In order to navigate these new mine fields with some sanity, the best thing a student (young or old) can do is to get smart about how they’re being manipulated and pitched.
Highlights from our course outline and upcoming textbook follow.
Media Rebel Course Goals
How do we want the students to leave the course?
- Ability to analyze and combat advertising strategies and be intentional about our consumer choices
- Possess critical thinking skills that allow them to examine the motivations, economics and powers behind 1) Entertainment, 2) News and 3) Advertising media. (in order of emotional impact)
- Ability to lucidly debate and explain the modern media landscape
- Make better life decisions based on a clearer view of how the media world works
What are we rebelling against?
- Sleight of hand
Please leave your email (upper right) to be notified when the complete course is available.
As part of my job, I occasionally pitch “real news” editors and publishers with story ideas.
Sometimes, I get back responses like this one: “. . we prefer writers with professional journalism experience. We don’t tend to work with corporate publishing contractors out of a concern that their corporate work will conflict with the role of freelance news contributor.”*
To be clear, I am a marketing writer that’s also a journalist. I make my living by putting interesting and persuasive things in front of readers.
What’s fascinating is how there’s this false rift between “legit” reporters and writers, and those who dabble in both commercial and public interests (as if the two were somehow separable).
Today, I’m here to tell you that the rift is complete and total horse-shit. You know it if you’re in the business, but you may not care much about it if you’re not.
I’m here to emphasize that you should care - even if you’re not in the business.
Whores with Pens
All journalists are whores, whether they acknowledge it or not. In fact, all journalists are marketers, even if they don’t know it. They’re constantly being used by the subtle industry powers, and they’re even more susceptible to corruption in this world of Buzzfeed, TMZ, Huffington Post, Vox, Vice, The Verge, Drudge and Facebook journalism. (I realize that Drudge and Facebook are just a channels, but their feeds are crammed with fake news, of the kind the previously mentioned outlets produce.)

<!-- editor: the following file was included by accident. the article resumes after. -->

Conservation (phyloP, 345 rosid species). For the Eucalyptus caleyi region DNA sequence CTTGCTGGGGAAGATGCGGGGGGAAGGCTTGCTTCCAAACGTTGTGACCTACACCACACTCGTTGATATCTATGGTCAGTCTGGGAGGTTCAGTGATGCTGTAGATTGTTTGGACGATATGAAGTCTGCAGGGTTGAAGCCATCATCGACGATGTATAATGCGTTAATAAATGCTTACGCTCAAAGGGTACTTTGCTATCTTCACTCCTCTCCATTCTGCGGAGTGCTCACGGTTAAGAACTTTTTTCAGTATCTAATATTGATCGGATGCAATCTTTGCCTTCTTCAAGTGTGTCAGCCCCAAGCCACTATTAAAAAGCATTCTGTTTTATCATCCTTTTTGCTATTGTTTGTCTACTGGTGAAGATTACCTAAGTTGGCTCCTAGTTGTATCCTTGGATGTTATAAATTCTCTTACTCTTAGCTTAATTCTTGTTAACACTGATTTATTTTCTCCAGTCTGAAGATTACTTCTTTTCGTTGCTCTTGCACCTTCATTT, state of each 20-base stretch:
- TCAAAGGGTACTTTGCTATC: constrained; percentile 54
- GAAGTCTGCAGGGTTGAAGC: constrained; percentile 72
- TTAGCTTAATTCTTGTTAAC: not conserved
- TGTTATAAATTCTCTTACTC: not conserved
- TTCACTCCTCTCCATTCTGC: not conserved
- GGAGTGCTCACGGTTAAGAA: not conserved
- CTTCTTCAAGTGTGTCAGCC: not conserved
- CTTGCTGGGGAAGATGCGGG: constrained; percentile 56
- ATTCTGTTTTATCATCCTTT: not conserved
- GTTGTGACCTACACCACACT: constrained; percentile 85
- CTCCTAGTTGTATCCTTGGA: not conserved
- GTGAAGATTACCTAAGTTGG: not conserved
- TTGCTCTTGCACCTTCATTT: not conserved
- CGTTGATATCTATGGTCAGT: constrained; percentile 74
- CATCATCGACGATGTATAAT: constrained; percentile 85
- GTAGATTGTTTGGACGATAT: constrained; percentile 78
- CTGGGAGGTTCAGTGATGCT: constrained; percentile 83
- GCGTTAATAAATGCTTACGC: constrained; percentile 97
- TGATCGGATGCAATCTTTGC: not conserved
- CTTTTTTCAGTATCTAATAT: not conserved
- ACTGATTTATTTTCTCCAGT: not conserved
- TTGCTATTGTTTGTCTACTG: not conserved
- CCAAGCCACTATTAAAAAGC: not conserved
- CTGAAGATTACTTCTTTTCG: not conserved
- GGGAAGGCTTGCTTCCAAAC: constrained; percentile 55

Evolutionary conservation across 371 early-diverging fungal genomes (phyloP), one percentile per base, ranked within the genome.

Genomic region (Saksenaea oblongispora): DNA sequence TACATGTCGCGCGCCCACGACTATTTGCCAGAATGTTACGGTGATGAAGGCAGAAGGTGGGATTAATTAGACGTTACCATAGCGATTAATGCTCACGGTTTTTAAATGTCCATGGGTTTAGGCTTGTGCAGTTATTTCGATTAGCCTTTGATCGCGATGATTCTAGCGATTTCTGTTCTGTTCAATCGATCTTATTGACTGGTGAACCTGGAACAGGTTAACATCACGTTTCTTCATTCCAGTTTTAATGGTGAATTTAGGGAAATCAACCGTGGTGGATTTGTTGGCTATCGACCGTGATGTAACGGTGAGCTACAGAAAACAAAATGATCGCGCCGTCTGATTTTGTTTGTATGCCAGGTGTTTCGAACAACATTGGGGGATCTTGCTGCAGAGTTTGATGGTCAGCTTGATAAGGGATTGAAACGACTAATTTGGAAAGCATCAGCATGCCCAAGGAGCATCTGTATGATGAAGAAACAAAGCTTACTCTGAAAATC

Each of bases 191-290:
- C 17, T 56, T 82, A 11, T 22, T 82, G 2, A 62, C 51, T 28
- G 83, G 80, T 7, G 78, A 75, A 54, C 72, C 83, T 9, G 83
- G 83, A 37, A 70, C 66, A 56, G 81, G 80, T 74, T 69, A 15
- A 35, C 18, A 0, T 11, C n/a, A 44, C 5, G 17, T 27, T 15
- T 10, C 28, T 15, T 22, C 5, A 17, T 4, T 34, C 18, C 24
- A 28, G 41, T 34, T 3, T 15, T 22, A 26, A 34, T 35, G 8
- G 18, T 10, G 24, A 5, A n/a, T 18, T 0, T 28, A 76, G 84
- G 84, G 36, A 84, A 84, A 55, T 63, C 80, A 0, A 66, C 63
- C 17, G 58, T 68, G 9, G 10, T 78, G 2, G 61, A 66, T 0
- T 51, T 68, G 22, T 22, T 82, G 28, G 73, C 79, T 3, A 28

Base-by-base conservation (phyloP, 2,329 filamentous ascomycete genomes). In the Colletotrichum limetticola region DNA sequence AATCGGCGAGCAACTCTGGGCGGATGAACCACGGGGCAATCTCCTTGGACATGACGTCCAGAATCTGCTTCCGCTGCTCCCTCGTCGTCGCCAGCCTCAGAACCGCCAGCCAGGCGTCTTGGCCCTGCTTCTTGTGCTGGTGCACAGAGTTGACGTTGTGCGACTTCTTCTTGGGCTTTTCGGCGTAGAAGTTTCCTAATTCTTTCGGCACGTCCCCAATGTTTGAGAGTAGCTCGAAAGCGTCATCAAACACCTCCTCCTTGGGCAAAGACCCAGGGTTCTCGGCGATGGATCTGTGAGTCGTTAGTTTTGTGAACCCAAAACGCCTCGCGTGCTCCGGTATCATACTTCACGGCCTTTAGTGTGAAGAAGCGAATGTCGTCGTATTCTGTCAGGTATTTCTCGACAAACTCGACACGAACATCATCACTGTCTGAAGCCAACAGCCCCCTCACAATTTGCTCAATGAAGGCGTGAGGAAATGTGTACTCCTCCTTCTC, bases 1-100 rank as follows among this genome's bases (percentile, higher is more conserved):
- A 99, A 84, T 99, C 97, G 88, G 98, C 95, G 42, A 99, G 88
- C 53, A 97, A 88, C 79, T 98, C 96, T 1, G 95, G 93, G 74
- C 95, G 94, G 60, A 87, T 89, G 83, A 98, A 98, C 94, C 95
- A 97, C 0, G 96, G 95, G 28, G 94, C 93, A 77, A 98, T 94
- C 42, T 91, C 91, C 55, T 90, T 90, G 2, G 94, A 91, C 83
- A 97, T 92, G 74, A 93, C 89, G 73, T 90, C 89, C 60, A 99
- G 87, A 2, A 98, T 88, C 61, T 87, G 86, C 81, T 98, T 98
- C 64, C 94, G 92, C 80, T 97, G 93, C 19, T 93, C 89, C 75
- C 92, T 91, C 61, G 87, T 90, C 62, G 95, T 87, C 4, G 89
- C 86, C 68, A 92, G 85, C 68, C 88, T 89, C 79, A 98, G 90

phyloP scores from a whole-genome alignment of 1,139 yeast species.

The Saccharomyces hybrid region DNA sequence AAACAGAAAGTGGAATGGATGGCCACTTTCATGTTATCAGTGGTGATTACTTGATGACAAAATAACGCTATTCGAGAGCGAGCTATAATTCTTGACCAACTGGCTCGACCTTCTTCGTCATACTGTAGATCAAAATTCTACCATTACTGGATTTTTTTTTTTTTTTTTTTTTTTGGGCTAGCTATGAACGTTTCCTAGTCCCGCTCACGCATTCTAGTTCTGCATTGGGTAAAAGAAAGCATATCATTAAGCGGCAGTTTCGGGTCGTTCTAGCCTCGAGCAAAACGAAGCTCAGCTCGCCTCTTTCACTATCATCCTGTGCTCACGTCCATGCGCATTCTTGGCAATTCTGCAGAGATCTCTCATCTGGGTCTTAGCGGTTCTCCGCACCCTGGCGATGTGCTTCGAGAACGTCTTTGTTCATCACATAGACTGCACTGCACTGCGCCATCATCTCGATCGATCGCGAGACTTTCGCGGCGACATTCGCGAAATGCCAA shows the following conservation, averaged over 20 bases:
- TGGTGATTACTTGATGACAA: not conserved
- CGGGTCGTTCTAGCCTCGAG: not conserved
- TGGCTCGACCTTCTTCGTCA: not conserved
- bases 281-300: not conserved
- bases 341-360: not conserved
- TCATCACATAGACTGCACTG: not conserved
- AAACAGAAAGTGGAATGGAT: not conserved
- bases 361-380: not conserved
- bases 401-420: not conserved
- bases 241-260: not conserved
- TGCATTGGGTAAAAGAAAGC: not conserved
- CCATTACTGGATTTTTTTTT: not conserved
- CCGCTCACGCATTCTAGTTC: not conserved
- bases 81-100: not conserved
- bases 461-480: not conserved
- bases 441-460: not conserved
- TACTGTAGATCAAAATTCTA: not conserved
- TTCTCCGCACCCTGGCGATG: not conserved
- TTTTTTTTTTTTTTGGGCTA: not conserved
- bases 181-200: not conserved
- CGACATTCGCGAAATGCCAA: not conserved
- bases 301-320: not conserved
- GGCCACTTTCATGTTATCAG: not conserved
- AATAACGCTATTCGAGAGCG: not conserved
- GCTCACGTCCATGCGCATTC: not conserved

This post aims to shed some light on the wordsmith industry and how the reading public is at a distinct disadvantage in these days of click-analysis, headline bait and the shoddy article sciences. Later, we’ll break it down even further with subsequent break-outs/break-downs.
Ye Olde Newspaper
The beginning of whore-dom began with newspapers, almanacs or journals.
A lot of people get crazy these days about whether or not a particular newspaper or news channel is objective. Interestingly, this was never the case. Traditionally, newspapers aligned along party lines, for example. Early on papers were even named after the party they aligned with. Some names from the past include the Arkansas Democrat and Marion, Illinois' The Daily Republican. Towns would often have two different papers to satisfy the different political viewpoints. Hearst's San Francisco Examiner, for example, countered the more left-leaning San Francisco Chronicle. Eventually many papers would ditch the dem/repub alignment in their titles in favor of less subjective names like Gazette, Recorder and Ledger.
Commercially funded newspapers like Hearst's national papers took specific viewpoints that favored the interests of the publishers. This is much more disguised today, but it persists.
The papers have never been very shy about their promotional proclivities, either. They were packaged as promotion vehicles, with the local sports teams advertised in the Sports section, the local arts, restaurants and entertainment in that section, local business press releases rewritten in the Business section and the political parties in the front pages along side the actual hard news reporting (who was killed, what burned down, etc.).
The New News Thing
Today, people typically find news via social media feeds and news aggregators, like Google News, Yahoo! News or Feedly. Those latter three are more typical of “news junkies.” Recent studies show that most casual news consumers get curated news feeds in their social media feeds on Twitter, Facebook, Reddit and elsewhere (And when I say news, I’m including all the junk promotion, native advertising and outright corporate propaganda that show up on media outlets - more on native advertising below). A lot of people also use link aggregators and publishers like The Drudge Report and The Huffington Post to get news that aligns with their particular conservative/progressive orientation.